, Juba January 9- South Sudan’s government and rebels were locked in fierce battles across the country, as a US official said peace talks were making progress.
A rebel spokesman indicated there would be no imminent truce in the country unless the government frees a group of alleged coup plotters detained after the fighting began more than three weeks ago, a demand rejected by Juba.
But mediators returning from Juba Wednesday said the detainees wanted a political solution to the crisis and did not want arguments over their liberation to block a potential ceasefire.
“The discussions have made progress on a proposed cessation of hostilities,” US State Department spokeswoman Jen Psaki said in Washington.
“Disagreements remain on the issue of the release of political detainees. Obviously, the discussions are continuing, but that’s where things stand at this moment,” she added.
The unrest began on December 15 as a clash between army units loyal to South Sudan’s President Salva Kiir and those loyal to ex vice president Riek Machar.
It has escalated into war between government troops and a loose alliance of ethnic militia forces and mutinous army commanders.
Thousands of people have already been killed, aid workers say, while more than 200,000 have fled their homes many of them seeking protection from overstretched UN peacekeepers amid a wave of ethnic violence pitting members of Kiir’s Dinka tribe against Machar’s Nuer tribe.
The government is currently holding 11 of Machar’s allies, many of them senior figures and former ministers, and has been under pressure from IGAD as well as Western diplomats to release them as a goodwill gesture.
The demands have been resisted until now, with the government arguing the detainees should be put on trial for their role in what the president says was an attempted coup.
The detainees in question stated that their status “should not be an impediment to reaching an agreement on cessation of hostilities,” said mediators from the East African regional bloc, IGAD, in a statement following a prison visit.
However, military officials from both sides said that a major battle was still raging for control of Bor, capital of Jonglei State and situated just north of Juba.
Fighting was also taking place in the oil-producing Upper Nile State, while the rebels said more troops previously based in Juba had defected from the government side and could launch an assault on the capital.
“Our forces are coordinating themselves,” rebel spokesman Moses Ruai Lat said, adding that anti-government fighters were preparing to strike Juba and Malakal, capital of Upper Nile State.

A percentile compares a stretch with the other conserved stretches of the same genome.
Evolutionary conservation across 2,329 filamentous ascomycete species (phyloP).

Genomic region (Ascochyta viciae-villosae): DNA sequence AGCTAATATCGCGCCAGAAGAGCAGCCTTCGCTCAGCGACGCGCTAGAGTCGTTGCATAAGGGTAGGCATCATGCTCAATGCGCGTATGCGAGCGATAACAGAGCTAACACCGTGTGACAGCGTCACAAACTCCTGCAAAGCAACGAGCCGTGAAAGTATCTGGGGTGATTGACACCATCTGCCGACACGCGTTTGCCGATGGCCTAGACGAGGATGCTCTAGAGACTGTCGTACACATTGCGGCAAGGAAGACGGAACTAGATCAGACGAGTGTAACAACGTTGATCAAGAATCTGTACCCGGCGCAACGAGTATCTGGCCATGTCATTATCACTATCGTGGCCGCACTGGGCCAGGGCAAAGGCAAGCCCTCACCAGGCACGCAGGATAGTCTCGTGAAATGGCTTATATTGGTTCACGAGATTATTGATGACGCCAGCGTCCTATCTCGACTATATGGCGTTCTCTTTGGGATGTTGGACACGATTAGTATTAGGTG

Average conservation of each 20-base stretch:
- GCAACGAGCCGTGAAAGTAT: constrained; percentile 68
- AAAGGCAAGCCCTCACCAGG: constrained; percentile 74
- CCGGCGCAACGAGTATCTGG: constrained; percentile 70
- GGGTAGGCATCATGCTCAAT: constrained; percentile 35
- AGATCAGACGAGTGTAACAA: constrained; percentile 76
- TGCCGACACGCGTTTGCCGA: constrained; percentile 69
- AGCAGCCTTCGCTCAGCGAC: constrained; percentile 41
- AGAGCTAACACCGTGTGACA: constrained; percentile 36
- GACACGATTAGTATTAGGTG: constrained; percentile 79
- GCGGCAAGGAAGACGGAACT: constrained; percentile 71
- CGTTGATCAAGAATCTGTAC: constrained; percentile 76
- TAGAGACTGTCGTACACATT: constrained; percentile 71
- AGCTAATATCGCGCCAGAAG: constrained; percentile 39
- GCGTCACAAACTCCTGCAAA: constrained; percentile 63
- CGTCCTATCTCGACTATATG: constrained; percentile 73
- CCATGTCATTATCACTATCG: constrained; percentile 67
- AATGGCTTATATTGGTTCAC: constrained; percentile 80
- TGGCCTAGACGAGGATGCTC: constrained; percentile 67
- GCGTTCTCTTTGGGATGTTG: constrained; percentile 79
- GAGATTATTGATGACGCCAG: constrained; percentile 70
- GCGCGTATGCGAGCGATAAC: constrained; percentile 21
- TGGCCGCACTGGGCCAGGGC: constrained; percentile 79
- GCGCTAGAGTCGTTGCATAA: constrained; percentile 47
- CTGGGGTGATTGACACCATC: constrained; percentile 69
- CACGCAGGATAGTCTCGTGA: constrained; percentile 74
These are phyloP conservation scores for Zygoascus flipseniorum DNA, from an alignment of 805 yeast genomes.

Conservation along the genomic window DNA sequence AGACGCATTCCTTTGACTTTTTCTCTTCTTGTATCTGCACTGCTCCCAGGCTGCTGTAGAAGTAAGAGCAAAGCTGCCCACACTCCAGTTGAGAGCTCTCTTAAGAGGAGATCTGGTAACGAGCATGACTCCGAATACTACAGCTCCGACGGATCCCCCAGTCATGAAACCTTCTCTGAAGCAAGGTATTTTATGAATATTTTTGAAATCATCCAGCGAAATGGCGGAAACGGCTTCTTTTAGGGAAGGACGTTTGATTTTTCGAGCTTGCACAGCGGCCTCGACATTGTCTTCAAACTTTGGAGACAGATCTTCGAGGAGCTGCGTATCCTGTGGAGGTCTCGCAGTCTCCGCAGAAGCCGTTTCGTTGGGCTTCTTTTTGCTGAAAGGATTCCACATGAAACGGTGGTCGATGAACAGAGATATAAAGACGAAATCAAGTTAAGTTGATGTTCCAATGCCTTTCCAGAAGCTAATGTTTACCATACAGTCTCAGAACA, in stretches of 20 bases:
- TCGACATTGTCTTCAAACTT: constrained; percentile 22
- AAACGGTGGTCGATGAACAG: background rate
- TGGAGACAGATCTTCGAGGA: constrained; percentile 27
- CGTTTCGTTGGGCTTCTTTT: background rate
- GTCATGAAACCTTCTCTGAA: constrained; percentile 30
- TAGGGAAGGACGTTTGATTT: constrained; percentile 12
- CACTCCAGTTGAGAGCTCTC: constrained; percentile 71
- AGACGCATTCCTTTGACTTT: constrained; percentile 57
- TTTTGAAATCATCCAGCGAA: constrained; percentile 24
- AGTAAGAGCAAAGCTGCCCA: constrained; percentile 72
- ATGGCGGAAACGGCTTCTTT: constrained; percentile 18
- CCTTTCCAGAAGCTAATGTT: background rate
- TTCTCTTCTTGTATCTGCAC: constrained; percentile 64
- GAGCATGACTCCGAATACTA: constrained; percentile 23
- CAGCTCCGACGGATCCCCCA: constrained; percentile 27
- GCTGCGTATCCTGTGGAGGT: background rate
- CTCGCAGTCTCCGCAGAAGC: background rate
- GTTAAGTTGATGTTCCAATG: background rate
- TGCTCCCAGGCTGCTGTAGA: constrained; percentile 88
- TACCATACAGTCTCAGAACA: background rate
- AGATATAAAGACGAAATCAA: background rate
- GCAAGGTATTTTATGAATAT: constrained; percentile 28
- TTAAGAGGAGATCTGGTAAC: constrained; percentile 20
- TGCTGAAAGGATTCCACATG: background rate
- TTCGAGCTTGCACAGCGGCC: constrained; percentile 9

National army spokesman Philip Aguer confirmed fighting was in progress around Bor. An AFP reporter reached the town of Minkammen, 25 kilometres (16 miles) south of Bor, and said the area was flooded with fleeing civilians and that the rumble of heavy artillery fire could be heard in the distance.
“People fleeing the fighting around Bor keep coming by boat every day, we are doing our best to support them,” said John Parach, a local government relief coordinator.
Negotiations between the rival parties were expected to resume Thursday in Addis Ababa.
‘Uganda will not pull out troops’
Uganda meanwhile rejected demands by the South Sudanese rebels and MPs in Kampala that it withdraw its troops from South Sudan, following accusations that it was siding with the Juba government.
“We will not pull out our troops because we are in South Sudan at the request of the legitimate South Sudanese government to evacuate Ugandan civilians who are trapped there,” government spokesman Ofwono Opondo said.
Ugandan troops “are in South Sudan and notably protect Juba airport and key government facilities but we are not involved in any fighting”, he added.
The humanitarian crisis in South Sudan continued to worsen, with Peter Maurer, the president of the International Committee of the Red Cross (ICRC), describing the situation as “dire”.
He also appealed to the warring factions to “respect humanitarian law”.
The exact toll of the conflict is unclear. The UN has said well over a thousand people have died, although sources from a number of relief organisations say they believe the number of fatalities is well into the thousands.